FILM REVIEW of Jackie by Don Perlgut — Few Americans are held in such mythical regard as Jacqueline (“Jackie”) Kennedy, the late wife of the assassinated president John F Kennedy. A stylish and tragic figure, she was left a widow with two young children after the death of JFK.
Jewish actress Natalie Portman expertly captures Jackie Kennedy’s mannerisms and style in a powerful and brave performance in Jackie – a role that will surely place her in the front row of next month’s Oscars.
Although Jackie lovingly references the stage musical Camelot (written by Jewish songwriters Alan Jay Lerner and Frederick Loewe), which operated as an anthem for the short-lived idealistic Kennedy administration, the film holds none of the musical’s romantic optimism.
Set primarily in the week following president Kennedy’s death, the film instead is a close study of Jackie’s powerful grief, and her determined actions to locate her husband’s place in American historical memory through an unforgettable state funeral that included walking behind a horse-drawn casket.
That Portman makes this personal agony so watchable is a testament to the depth of her towering performance, her excellent co-stars and Chilean director Pablo Larrain, working on an English movie for the first time.
The film uses two techniques to illustrate this tragic moment of American history. First is a re-creation of the events of the assassination and its aftermath, notably with scenes of Jackie cradling president Kennedy’s bloodied head as the car speeds to Dallas’ Parkland Memorial Hospital, both of them shielded by Secret Service agent Clint Hill (David Caves).
The film also follows Jackie during the crucial four days following the assassination and planning of JFK’s funeral, in which she took the lead role through the force of her personality.
The other technique – a great achievement by Jewish scriptwriter Noah Oppenheim – involves two confessional talks that Jackie had in the days following the tragedy: an interview with historian Theodore H White (Billy Crudup) that resulted in a famous Life magazine article, and a counselling session with radical Jesuit priest Richard McSorley (John Hurt).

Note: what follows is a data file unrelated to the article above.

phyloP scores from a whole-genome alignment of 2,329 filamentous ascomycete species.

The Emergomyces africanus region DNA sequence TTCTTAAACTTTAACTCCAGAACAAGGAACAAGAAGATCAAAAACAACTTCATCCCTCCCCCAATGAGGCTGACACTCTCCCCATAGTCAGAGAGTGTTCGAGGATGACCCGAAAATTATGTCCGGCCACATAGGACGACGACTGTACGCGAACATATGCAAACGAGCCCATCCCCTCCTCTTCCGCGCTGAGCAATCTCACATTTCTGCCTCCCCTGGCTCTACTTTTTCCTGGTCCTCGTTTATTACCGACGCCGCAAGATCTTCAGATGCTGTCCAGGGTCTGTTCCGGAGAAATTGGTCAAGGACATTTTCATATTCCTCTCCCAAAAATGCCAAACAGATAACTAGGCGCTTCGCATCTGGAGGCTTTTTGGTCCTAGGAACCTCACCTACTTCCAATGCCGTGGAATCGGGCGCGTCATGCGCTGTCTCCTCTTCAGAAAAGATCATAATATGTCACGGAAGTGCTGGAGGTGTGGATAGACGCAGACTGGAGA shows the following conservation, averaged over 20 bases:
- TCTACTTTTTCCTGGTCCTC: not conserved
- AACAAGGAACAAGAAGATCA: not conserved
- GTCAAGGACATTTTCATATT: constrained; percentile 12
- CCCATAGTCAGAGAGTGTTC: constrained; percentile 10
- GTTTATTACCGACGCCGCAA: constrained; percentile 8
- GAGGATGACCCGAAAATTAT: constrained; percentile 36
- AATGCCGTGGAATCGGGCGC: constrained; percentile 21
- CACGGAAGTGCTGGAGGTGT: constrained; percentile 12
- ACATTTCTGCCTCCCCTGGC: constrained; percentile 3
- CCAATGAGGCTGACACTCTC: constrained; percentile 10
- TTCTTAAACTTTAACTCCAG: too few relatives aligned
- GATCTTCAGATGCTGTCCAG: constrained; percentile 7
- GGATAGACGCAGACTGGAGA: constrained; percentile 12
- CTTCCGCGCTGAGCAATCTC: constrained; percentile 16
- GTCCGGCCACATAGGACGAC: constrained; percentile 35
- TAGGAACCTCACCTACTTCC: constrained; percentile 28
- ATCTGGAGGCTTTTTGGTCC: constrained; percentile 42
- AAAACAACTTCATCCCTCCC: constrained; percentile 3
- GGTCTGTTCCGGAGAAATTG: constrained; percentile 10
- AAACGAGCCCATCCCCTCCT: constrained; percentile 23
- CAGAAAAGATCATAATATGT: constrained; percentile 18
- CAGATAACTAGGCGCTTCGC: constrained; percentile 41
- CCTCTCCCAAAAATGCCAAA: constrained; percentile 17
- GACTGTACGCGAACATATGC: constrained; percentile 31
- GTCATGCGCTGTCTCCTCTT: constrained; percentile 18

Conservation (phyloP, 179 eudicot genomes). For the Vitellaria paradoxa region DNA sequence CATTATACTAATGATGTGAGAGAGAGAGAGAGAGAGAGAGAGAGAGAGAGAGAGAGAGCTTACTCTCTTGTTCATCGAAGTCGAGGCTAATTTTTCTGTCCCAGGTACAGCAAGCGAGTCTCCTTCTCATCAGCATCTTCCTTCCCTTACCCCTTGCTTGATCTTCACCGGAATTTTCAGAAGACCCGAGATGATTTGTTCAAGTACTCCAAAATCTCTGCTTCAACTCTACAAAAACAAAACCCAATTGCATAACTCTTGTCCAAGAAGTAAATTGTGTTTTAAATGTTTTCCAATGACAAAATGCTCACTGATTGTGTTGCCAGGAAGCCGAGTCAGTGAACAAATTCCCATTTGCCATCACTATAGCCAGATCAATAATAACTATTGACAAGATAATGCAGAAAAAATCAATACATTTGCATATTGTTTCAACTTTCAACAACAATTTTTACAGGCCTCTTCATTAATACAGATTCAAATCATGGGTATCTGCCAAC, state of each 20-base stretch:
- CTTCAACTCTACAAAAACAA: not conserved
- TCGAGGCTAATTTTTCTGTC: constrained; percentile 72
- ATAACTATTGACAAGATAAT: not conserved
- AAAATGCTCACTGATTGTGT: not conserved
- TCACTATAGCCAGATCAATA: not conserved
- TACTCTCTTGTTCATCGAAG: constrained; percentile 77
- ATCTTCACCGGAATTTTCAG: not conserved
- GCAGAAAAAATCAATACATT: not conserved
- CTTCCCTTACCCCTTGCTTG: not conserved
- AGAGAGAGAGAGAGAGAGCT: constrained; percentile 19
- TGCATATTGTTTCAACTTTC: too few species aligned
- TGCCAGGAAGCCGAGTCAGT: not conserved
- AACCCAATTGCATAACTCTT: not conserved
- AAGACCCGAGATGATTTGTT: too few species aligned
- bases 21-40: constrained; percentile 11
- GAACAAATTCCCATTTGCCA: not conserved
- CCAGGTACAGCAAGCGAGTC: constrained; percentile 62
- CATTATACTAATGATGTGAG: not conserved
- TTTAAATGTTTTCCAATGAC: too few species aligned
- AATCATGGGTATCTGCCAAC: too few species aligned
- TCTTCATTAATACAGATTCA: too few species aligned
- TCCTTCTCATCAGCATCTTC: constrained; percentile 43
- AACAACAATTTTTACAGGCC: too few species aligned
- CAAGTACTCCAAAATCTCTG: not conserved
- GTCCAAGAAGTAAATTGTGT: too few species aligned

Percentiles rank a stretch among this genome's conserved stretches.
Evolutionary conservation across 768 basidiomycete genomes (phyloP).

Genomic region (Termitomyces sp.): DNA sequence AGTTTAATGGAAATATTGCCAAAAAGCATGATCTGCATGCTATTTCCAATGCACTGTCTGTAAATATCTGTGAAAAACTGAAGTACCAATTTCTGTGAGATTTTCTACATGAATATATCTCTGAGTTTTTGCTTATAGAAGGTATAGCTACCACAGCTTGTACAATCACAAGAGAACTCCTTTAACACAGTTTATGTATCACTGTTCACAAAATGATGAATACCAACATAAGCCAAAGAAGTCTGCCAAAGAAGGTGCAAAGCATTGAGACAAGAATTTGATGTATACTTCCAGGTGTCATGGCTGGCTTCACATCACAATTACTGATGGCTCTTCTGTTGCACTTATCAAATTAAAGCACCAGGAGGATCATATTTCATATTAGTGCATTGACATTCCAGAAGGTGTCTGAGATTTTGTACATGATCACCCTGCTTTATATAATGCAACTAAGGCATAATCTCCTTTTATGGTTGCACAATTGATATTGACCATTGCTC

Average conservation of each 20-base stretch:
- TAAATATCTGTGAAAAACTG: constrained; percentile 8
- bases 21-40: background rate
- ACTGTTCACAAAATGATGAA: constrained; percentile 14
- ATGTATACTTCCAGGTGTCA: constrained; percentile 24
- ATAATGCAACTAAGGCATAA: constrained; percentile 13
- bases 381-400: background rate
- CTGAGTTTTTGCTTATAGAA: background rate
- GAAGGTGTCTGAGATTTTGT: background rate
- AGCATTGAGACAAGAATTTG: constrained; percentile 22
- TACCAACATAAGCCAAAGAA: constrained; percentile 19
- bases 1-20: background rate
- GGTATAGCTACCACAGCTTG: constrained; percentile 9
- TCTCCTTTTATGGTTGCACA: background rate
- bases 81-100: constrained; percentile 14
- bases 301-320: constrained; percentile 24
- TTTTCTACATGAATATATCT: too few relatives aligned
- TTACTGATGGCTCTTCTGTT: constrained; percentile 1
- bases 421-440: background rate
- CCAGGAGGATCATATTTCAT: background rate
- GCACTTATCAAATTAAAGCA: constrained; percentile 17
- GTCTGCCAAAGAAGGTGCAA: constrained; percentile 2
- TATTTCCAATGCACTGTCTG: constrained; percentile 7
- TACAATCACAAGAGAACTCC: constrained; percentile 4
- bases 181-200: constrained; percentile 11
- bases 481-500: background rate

These “reconstructed” private sessions allow the filmmakers to reveal Jackie’s most intimate thoughts, giving the film great depth and insight into her mind and psyche at the time.
Although Jackie can be difficult to watch at times, it is a “must see” for fans of American political history.
Each member of the excellent cast plays a real-life figure, including Robert F Kennedy (Peter Saarsgard), Jackie’s friend and adviser Nancy Tuckerman (Greta Gerwig), president Lyndon B Johnson (John Carroll Lynch), Johnson’s wife “Lady Bird” (Beth Grant), film lobbyist and Johnson adviser Jack Valenti (Max Casella), journalist and Kennedy friend William Walton (Richard E Grant) and president Kennedy (Caspar Phillipson).
The film will withstand repeated viewings so that we can pick out other famous figures who appear, including children John F Kennedy Jr and Caroline Kennedy, sister Eunice Kennedy Shriver, brothers-in-law Peter Lawford and Sargent Shriver, mother Rose Kennedy, Jackie’s -step-father Hugh Auchincloss, Texas governor John Connally, secretary of defence Robert McNamara and Washington Post editor Benjamin Bradlee.
The re-created Washington DC of the period, down to what appears to be the actual location of Kennedy’s burial site at Arlington National Cemetery, is also superb.
The film’s release is timely as our interest in US “first ladies” is high as the world bids goodbye to the much beloved Michelle Obama and welcomes the still unknown Melania Trump.
Jackie Kennedy’s later years (not covered in this film) also have two fascinating Jewish connections. She spent the last 14 years of her life living with Belgian-born Yiddish-speaking Jewish diamond merchant Maurice Tempelsman. Although they never married, he is widely acknowledged to be her third great love.
And Jackie’s daughter Caroline, who is currently the US Ambassador to Japan, married a Jewish man, Edwin Schlossberg.
Jackie is currently screening.